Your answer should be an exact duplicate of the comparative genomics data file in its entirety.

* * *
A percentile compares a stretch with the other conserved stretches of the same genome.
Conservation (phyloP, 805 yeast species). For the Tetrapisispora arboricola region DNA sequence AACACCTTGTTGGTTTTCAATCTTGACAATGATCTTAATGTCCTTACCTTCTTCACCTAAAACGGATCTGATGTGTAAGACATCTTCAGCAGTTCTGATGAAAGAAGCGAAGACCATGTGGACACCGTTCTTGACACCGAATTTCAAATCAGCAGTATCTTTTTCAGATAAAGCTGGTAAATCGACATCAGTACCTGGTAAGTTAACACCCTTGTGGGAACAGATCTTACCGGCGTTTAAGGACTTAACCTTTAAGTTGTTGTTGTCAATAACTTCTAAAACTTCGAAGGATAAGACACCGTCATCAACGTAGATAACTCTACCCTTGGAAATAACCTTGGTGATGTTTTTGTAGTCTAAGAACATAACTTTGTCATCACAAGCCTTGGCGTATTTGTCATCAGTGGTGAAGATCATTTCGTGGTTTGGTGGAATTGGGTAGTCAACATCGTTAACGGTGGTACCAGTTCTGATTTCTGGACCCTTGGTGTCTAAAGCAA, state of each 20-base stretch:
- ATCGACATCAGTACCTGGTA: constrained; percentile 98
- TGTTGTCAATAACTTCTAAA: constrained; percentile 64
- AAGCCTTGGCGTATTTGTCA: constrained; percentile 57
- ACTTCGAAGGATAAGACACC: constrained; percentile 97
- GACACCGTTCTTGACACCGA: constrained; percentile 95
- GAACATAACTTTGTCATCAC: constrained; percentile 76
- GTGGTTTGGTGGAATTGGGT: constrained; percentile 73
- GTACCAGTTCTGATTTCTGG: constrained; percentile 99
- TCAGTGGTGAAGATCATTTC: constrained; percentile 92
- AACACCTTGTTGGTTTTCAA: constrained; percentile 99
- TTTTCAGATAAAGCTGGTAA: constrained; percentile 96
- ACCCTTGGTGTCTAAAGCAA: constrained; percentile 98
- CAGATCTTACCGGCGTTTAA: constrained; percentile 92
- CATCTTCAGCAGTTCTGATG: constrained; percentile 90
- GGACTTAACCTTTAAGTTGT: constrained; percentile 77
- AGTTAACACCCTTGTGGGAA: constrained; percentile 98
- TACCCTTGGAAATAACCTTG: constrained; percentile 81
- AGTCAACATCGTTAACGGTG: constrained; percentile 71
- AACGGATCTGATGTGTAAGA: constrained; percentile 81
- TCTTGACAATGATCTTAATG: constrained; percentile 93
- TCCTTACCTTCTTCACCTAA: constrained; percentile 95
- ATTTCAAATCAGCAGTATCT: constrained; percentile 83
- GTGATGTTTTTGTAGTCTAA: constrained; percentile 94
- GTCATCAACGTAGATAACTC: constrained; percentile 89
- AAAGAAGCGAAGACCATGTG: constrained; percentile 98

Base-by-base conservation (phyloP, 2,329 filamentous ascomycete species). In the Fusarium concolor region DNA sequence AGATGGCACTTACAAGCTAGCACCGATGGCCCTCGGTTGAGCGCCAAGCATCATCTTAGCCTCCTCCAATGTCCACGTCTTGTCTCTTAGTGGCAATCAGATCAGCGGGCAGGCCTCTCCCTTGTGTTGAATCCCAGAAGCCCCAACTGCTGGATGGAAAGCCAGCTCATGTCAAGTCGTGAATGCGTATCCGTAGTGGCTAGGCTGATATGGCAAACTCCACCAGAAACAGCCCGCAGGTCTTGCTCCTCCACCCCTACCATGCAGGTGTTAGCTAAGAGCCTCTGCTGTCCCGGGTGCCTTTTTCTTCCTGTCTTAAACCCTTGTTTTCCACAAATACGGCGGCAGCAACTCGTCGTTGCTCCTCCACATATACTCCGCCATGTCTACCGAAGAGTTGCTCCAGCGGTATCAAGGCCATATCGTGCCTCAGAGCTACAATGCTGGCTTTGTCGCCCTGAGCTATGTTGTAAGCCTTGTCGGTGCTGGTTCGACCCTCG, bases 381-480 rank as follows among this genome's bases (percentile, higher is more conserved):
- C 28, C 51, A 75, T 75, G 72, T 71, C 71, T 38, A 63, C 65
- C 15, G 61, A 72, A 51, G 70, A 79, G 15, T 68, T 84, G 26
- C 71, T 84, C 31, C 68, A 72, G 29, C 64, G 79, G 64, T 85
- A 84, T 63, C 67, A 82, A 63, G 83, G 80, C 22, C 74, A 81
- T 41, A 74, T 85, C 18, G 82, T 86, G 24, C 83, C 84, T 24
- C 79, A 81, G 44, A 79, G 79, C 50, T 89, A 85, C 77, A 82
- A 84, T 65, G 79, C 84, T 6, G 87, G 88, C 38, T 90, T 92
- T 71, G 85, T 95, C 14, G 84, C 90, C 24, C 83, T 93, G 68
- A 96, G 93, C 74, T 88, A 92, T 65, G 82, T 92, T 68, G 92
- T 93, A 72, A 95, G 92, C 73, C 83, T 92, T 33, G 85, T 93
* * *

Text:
A percentile compares a stretch with the other conserved stretches of the same genome.
Conservation (phyloP, 805 yeast species). For the Tetrapisispora arboricola region DNA sequence AACACCTTGTTGGTTTTCAATCTTGACAATGATCTTAATGTCCTTACCTTCTTCACCTAAAACGGATCTGATGTGTAAGACATCTTCAGCAGTTCTGATGAAAGAAGCGAAGACCATGTGGACACCGTTCTTGACACCGAATTTCAAATCAGCAGTATCTTTTTCAGATAAAGCTGGTAAATCGACATCAGTACCTGGTAAGTTAACACCCTTGTGGGAACAGATCTTACCGGCGTTTAAGGACTTAACCTTTAAGTTGTTGTTGTCAATAACTTCTAAAACTTCGAAGGATAAGACACCGTCATCAACGTAGATAACTCTACCCTTGGAAATAACCTTGGTGATGTTTTTGTAGTCTAAGAACATAACTTTGTCATCACAAGCCTTGGCGTATTTGTCATCAGTGGTGAAGATCATTTCGTGGTTTGGTGGAATTGGGTAGTCAACATCGTTAACGGTGGTACCAGTTCTGATTTCTGGACCCTTGGTGTCTAAAGCAA, state of each 20-base stretch:
- ATCGACATCAGTACCTGGTA: constrained; percentile 98
- TGTTGTCAATAACTTCTAAA: constrained; percentile 64
- AAGCCTTGGCGTATTTGTCA: constrained; percentile 57
- ACTTCGAAGGATAAGACACC: constrained; percentile 97
- GACACCGTTCTTGACACCGA: constrained; percentile 95
- GAACATAACTTTGTCATCAC: constrained; percentile 76
- GTGGTTTGGTGGAATTGGGT: constrained; percentile 73
- GTACCAGTTCTGATTTCTGG: constrained; percentile 99
- TCAGTGGTGAAGATCATTTC: constrained; percentile 92
- AACACCTTGTTGGTTTTCAA: constrained; percentile 99
- TTTTCAGATAAAGCTGGTAA: constrained; percentile 96
- ACCCTTGGTGTCTAAAGCAA: constrained; percentile 98
- CAGATCTTACCGGCGTTTAA: constrained; percentile 92
- CATCTTCAGCAGTTCTGATG: constrained; percentile 90
- GGACTTAACCTTTAAGTTGT: constrained; percentile 77
- AGTTAACACCCTTGTGGGAA: constrained; percentile 98
- TACCCTTGGAAATAACCTTG: constrained; percentile 81
- AGTCAACATCGTTAACGGTG: constrained; percentile 71
- AACGGATCTGATGTGTAAGA: constrained; percentile 81
- TCTTGACAATGATCTTAATG: constrained; percentile 93
- TCCTTACCTTCTTCACCTAA: constrained; percentile 95
- ATTTCAAATCAGCAGTATCT: constrained; percentile 83
- GTGATGTTTTTGTAGTCTAA: constrained; percentile 94
- GTCATCAACGTAGATAACTC: constrained; percentile 89
- AAAGAAGCGAAGACCATGTG: constrained; percentile 98

Base-by-base conservation (phyloP, 2,329 filamentous ascomycete species). In the Fusarium concolor region DNA sequence AGATGGCACTTACAAGCTAGCACCGATGGCCCTCGGTTGAGCGCCAAGCATCATCTTAGCCTCCTCCAATGTCCACGTCTTGTCTCTTAGTGGCAATCAGATCAGCGGGCAGGCCTCTCCCTTGTGTTGAATCCCAGAAGCCCCAACTGCTGGATGGAAAGCCAGCTCATGTCAAGTCGTGAATGCGTATCCGTAGTGGCTAGGCTGATATGGCAAACTCCACCAGAAACAGCCCGCAGGTCTTGCTCCTCCACCCCTACCATGCAGGTGTTAGCTAAGAGCCTCTGCTGTCCCGGGTGCCTTTTTCTTCCTGTCTTAAACCCTTGTTTTCCACAAATACGGCGGCAGCAACTCGTCGTTGCTCCTCCACATATACTCCGCCATGTCTACCGAAGAGTTGCTCCAGCGGTATCAAGGCCATATCGTGCCTCAGAGCTACAATGCTGGCTTTGTCGCCCTGAGCTATGTTGTAAGCCTTGTCGGTGCTGGTTCGACCCTCG, bases 381-480 rank as follows among this genome's bases (percentile, higher is more conserved):
- C 28, C 51, A 75, T 75, G 72, T 71, C 71, T 38, A 63, C 65
- C 15, G 61, A 72, A 51, G 70, A 79, G 15, T 68, T 84, G 26
- C 71, T 84, C 31, C 68, A 72, G 29, C 64, G 79, G 64, T 85
- A 84, T 63, C 67, A 82, A 63, G 83, G 80, C 22, C 74, A 81
- T 41, A 74, T 85, C 18, G 82, T 86, G 24, C 83, C 84, T 24
- C 79, A 81, G 44, A 79, G 79, C 50, T 89, A 85, C 77, A 82
- A 84, T 65, G 79, C 84, T 6, G 87, G 88, C 38, T 90, T 92
- T 71, G 85, T 95, C 14, G 84, C 90, C 24, C 83, T 93, G 68
- A 96, G 93, C 74, T 88, A 92, T 65, G 82, T 92, T 68, G 92
- T 93, A 72, A 95, G 92, C 73, C 83, T 92, T 33, G 85, T 93